Like Family, Mother’s Hands: 김치볶음밥 and 김치찌게 and 국수

The Korean government might not consider me family since I’m not Korean, but Mother sure does. When Good Man and I finally got home late last night, I told her what happened. I was addressing her with my standard phrase: 시어머니.

Mother said, “Amanda!”


“When you are talking to something else, I am ‘우리 시어머니.’ But when we talk, call me 어머, 어머니, OK?”

I nodded. “Yes, I understand 어머니.”

She nodded toward Father. “And same for 아버지, OK?”

I started off with 시어머님. Then she asked/told me to drop the 님 (honorific ending) in favor of 니 (standard). Now she’s asked me to drop the 시 (meaning “husband’s”) and possibly the 니, bringing us down to a familial, intimate “Mom.”

Cooking Classes With Mother
In Korean, there’s a saying about the hands’ taste making food delicious (손맛). There’s even an English-language Korean brand of snack food called “Mother’s Fingers.”

Well, Mother wants me to get her 손맛, so she’s going to teach me how to make some of her meals. Today we started with kimchi bokkeum bap. I’m translating from the Korean pretty much as she said it, to the best of my understanding and ability. (She checked my spelling on my written notes and is sitting next to me, helping me right now!)



“Amanda! Grapeseed oil. Use grapeseed oil, or olive oil. You know olive oil?”

“Yes. But why don’t you use sesame oil?”

“It burns took quickly and makes the food get burnt. OK, grapeseed oil, kimchi, ham—or tuna, tuna always in olive oil—”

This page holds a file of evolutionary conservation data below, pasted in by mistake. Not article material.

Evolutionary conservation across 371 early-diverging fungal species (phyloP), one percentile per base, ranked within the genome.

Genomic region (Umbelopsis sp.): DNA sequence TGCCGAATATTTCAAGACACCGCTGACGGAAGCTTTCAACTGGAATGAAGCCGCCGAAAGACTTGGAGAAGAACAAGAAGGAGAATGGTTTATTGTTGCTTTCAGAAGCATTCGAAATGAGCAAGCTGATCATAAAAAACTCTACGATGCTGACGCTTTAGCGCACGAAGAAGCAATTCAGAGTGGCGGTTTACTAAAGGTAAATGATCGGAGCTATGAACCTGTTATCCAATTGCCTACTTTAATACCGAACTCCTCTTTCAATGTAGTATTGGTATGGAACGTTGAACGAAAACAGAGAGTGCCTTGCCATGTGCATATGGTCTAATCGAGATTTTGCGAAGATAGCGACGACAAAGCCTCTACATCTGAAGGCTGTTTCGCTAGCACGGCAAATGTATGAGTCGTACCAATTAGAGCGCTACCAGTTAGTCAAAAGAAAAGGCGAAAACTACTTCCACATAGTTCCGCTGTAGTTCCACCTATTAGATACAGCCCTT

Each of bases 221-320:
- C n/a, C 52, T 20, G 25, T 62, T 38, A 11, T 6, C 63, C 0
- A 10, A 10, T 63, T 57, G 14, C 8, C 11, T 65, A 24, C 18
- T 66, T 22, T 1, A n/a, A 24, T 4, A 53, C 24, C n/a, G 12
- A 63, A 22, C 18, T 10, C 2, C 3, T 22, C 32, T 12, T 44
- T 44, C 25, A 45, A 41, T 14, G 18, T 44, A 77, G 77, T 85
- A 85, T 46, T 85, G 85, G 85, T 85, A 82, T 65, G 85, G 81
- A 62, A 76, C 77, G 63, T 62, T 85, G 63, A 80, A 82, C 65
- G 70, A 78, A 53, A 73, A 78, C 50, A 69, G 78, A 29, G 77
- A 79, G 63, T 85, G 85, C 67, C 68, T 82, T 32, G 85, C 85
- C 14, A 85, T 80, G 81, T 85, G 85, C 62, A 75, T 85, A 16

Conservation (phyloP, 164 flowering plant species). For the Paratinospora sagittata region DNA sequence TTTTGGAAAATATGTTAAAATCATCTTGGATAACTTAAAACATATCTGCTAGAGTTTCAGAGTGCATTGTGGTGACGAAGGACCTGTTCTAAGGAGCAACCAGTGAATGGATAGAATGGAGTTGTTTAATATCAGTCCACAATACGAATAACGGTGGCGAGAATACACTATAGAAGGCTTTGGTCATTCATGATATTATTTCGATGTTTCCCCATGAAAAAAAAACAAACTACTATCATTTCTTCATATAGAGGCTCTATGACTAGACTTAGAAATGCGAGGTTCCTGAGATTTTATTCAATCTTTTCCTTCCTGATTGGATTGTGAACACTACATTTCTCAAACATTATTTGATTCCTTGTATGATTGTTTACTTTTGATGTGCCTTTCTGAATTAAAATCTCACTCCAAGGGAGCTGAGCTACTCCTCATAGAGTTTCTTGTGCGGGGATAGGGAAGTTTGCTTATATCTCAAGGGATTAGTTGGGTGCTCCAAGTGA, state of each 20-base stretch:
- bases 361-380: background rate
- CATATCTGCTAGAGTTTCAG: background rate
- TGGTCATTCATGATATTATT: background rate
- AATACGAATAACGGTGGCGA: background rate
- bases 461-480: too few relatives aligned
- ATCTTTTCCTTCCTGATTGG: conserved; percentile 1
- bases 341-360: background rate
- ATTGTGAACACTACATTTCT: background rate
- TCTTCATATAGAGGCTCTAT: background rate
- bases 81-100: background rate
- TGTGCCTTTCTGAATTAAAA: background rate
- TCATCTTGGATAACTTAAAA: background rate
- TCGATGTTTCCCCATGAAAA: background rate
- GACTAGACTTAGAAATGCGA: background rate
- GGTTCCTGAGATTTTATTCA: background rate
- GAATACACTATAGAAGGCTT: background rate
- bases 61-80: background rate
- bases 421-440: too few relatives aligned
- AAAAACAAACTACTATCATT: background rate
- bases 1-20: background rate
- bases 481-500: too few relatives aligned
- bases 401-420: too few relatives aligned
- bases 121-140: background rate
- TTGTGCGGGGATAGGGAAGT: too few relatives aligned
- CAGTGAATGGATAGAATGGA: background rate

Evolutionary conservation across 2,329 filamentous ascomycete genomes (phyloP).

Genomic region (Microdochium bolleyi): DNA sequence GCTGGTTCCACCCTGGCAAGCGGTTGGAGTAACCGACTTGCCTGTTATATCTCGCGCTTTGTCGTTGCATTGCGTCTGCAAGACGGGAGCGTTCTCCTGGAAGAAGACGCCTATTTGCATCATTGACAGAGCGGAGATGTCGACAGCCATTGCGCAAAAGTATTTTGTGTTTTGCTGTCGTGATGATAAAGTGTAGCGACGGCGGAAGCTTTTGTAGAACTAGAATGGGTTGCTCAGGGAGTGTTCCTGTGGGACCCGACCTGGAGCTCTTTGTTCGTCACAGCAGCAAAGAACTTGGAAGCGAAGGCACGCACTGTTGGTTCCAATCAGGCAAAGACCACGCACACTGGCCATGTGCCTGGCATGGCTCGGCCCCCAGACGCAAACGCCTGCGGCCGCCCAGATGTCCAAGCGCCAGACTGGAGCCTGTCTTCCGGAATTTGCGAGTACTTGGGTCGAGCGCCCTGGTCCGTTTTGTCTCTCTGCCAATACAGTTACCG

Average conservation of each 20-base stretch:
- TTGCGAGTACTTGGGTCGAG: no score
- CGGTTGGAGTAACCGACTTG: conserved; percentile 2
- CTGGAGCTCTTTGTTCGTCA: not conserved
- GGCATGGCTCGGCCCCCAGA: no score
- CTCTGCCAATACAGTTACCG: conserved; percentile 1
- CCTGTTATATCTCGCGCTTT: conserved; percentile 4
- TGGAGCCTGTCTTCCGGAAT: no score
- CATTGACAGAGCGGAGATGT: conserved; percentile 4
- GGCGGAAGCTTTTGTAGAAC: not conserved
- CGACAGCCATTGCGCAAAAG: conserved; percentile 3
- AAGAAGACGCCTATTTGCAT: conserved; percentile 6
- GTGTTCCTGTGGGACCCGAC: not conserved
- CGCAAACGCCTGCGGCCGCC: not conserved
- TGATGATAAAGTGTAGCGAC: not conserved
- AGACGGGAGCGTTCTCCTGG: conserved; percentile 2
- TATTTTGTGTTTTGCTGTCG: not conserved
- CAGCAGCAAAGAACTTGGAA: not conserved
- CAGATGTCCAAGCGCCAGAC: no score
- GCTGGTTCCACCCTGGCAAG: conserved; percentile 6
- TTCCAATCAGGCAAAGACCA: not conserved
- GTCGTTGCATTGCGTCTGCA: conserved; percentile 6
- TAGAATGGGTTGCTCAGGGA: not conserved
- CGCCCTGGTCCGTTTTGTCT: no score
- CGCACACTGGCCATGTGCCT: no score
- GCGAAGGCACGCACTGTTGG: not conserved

“In America, tuna usually comes in water.”

Mother nodded. “Ooo, that is healthy. A little bit of oyster sauce—little bit, little bit, really little bit—rice, onion.” She mixed it all together (hence the “볶음” part) and continued, “When it’s done, turn the flame off and add a little bit of sesame oil and sesame seeds.”

She plated our food and served it to us for lunch. “맛있어?” Is it delicious?


“괜찮아?” Is it OK?


“‘Mmmm 뭐야?” What is ‘mmmm?’

I laughed, “냠냠이에요!”

Next up was kimchi jjigae, which she made for dinner. Mother and Father were out for the night so Mother prepared us dinner before she left. (Dude. I could sooooo get used to daily homemade breakfast, lunch, and dinner.)

“Amanda! Kimchi, a little water, onion, tuna and oyster sauce. Cook like this,” she showed me a medium flame, “for about 30 minutes.”

I don’t have a photo of it, but Mother’s kimchi jjigae had much less water than the kimchi jjigae I’m used to. I asked Mother why. She said it’s best without much water.

I joked, “But in restaurants there is a lot of water. Maybe they want more money. A little kimchi a lot of water.”

Father laughed, “Ahhh! Amanda is so good!”

잔치 국수
Finally, she showed me gooksoo, which is what she and Father had for lunch.

잔치 국수

“Amanda! You boil noodles, like this, yes, with a little 다시마 [dried seaweed] and anchovies [멸치].” While the noodles were cooking, she put the sauce together. “A little cooking soy sauce.”

“국간장? 뭐예요?” What’s that?

“Ahh, the soy sauce we brought to America is soup soy sauce. Different flavor.”

I yelled at Good Man, “I told you that stuff wasn’t supposed to go on rice!”

Mother shook her head, “No, rice you need 조선간장.”

“Like Chosun Dynasty?”

“Yeah, yeah. Sauce. Soup soy sauce, green onions, a little sesame oil, red pepper flakes, and sesame seeds. Mix, OK?”

Mother spooned the noodles and some broth into a bowl and added a tiny bit of sesame oil. Then she added some red pepper powder in the middle and the sauce around it.


“응, 냠냠이에요!”